Conservative senators loyal to the White House expressed persistent doubts about Supreme Court nominee Harriet Miers on Wednesday despite President George W. Bush's assurances that his counsel is the best person for the job.
Sen. Trent Lott, a Mississippi Republican, told MSNBC, "I'm not comfortable with the nomination and so we'll just have to work through the process in due time."
As Republicans normally loyal to the White House expressed concerns about where Miers stands on such hot-button social issues as abortion, the White House continued its push to bolster support for its Supreme Court nominee, who has never been a judge.
"The White House is reaching out to a variety of lawmakers and groups to talk about Harriet's qualifications, conservative judicial philosophy, professional accomplishments, and record of community service," spokeswoman Dana Perino told.
Ed Gillespie, a former Republican Party chairman helping shepherd Miers through the Senate, met privately with Senate Republicans and made the case for the nominee.
Afterward, Gillespie said while many lawmakers have questions, "I feel the nomination is in strong shape .... There is a lot of support among Senate Republicans for Harriet Miers."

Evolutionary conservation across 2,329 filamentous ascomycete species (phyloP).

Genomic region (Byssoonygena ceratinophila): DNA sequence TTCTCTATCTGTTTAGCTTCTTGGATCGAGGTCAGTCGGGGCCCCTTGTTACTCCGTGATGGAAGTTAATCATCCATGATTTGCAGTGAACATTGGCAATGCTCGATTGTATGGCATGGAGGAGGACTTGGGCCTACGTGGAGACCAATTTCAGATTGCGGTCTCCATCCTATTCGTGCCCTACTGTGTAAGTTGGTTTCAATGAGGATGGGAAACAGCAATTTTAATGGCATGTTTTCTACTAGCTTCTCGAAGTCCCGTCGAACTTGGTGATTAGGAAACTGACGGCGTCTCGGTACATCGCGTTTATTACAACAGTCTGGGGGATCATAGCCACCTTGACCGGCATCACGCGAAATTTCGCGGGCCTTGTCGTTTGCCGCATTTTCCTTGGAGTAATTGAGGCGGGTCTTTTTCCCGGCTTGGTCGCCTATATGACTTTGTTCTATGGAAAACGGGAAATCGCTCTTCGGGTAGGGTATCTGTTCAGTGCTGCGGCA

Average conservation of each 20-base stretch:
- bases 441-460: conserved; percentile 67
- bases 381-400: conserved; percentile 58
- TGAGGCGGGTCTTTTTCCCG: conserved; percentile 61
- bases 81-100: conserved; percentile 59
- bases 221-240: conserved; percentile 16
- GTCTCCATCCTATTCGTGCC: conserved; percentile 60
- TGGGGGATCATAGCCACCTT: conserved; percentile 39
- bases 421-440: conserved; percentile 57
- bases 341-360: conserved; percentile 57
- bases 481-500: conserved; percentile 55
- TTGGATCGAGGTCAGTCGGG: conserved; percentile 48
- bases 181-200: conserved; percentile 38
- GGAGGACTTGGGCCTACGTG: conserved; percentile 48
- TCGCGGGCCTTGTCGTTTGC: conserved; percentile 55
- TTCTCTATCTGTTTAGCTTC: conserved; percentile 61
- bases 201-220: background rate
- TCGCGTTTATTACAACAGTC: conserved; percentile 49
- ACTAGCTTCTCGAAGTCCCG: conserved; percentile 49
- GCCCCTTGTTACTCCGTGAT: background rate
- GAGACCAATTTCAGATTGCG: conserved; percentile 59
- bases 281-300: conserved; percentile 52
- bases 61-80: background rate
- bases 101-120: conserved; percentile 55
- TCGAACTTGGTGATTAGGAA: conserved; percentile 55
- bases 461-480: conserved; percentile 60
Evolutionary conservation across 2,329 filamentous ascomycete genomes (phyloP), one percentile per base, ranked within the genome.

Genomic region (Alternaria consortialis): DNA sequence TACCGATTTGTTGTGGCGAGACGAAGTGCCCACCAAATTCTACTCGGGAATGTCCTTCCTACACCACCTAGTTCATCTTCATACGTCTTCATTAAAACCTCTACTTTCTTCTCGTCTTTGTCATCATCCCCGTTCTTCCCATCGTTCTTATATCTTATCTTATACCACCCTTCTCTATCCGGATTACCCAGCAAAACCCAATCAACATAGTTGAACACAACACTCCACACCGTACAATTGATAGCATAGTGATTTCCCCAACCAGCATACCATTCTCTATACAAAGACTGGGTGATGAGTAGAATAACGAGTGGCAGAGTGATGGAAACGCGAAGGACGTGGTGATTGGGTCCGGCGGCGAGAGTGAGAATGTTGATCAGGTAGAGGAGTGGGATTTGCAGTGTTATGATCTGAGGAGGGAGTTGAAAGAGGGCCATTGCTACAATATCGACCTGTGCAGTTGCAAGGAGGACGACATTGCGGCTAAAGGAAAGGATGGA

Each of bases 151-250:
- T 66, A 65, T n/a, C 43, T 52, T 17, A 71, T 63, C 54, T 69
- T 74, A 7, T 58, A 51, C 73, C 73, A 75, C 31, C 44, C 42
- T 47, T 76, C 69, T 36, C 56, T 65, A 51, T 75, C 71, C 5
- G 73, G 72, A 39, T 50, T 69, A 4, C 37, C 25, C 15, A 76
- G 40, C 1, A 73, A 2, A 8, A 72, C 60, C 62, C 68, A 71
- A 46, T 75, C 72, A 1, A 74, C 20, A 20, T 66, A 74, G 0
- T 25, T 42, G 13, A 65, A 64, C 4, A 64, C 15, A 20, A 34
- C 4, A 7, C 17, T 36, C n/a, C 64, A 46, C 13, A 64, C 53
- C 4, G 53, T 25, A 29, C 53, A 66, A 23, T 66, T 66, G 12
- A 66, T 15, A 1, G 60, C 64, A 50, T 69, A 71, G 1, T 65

At this point, no member of the Republican-controlled Senate has announced opposition to Miers, and members on both sides of the aisle, including Democratic leader Harry Reid, have spoken glowingly of her.
But many, including Reid, have also said they are anxious to hear Miers' answers at her confirmation hearing before deciding whether to confirm the nominee to the high court.
Bush's nomination of Miers has drawn complaints from the right that she may not be as conservative a justice as the president had promised during his 2000 and 2004 White House campaigns.
But some conservatives complain that Miers' positions on major legal issues are unknown and that the nominee, a former head of the State Bar of Texas, has too little experience, Reuters reports.
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